Year 4, Month 3, Day 15: The Doctor Has No Face

The Washington Post covers some of the problems with natural gas:

Two guys in a black Pontiac Vibe cruise the streets of Washington’s residential neighborhoods. The only sign of what they are up to is a gray plastic tube hanging out of the trunk. And the fact that they get out of the car frequently to place a black box on manhole covers and study its readings.

Measuring how much methane gas is leaking from pipes under the District could help answer a key policy question. As natural gas production expands in the United States, do its benefits for the climate far outweigh its dangers?

Methane, the main component of natural gas, is about 25 times more powerful as a heat-trapping gas than carbon dioxide, the largest human contributor to climate change; the atmospheric concentration of methane has doubled since the start of the Industrial Revolution. While it largely dissipates in a few decades and there is far less of it in the atmosphere than CO2, it continues to drive global warming. Depending on how much leaks out in the journey from wellhead to homes and factories, some experts say, it could be enough to offset the advantages natural gas has over coal.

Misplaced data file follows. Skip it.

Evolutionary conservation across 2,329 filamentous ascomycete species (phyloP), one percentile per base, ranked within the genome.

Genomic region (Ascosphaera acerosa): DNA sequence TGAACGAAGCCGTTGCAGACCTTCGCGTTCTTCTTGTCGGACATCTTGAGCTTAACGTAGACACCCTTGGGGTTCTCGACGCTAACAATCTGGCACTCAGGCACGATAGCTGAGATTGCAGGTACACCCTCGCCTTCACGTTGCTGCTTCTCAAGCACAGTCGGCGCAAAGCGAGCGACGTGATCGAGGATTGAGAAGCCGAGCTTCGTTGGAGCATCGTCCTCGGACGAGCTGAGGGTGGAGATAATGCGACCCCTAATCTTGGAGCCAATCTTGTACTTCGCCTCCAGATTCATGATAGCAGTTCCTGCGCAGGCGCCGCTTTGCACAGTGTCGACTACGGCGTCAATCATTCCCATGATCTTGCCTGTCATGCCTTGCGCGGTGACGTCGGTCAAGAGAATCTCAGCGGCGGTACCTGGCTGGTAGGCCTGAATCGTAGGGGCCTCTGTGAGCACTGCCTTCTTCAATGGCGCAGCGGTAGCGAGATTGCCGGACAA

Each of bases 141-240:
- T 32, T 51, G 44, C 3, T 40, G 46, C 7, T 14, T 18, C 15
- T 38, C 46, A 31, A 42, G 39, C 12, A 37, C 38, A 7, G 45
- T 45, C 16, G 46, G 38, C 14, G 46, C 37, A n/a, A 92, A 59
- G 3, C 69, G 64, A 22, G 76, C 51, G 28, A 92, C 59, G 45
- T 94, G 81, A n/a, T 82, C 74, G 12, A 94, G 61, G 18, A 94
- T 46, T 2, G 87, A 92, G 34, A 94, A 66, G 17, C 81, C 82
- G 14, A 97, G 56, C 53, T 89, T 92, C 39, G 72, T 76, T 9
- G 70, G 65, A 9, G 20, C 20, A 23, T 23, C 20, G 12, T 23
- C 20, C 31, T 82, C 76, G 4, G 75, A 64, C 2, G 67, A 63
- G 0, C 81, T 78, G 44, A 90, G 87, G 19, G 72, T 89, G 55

More fun with heroin. March 6:

Natural gas advocates tout it as a “climate-friendly” substitute for dirty fossil fuels, and at first blush this seems a valid assertion. But energy and environmental policy shouldn’t be based on first impressions; more careful studies of natural gas reveal multiple mutually-reinforcing problems with the ostensibly clean energy source.

Leaks are inevitable, and — given that methane is an exponentially more powerful greenhouse gas than CO2 — not easily dismissed. And the extraction technique of hydraulic fracturing (“fracking”) turns out to have devastating local and regional effects on water supplies, agriculture, and environmental quality.

In late 19th century America, morphine addiction was a serious problem, until the fortunate introduction of a “non-addictive” cure for the condition: diacetylmorphine — marketed under the trade name, “Heroin.” To substitute one fossil fuel for another is at best a stopgap strategy to avoid a cold-turkey withdrawal from our civilization’s oil and coal addiction.

Warren Senders

Leave a Reply

Your email address will not be published. Required fields are marked *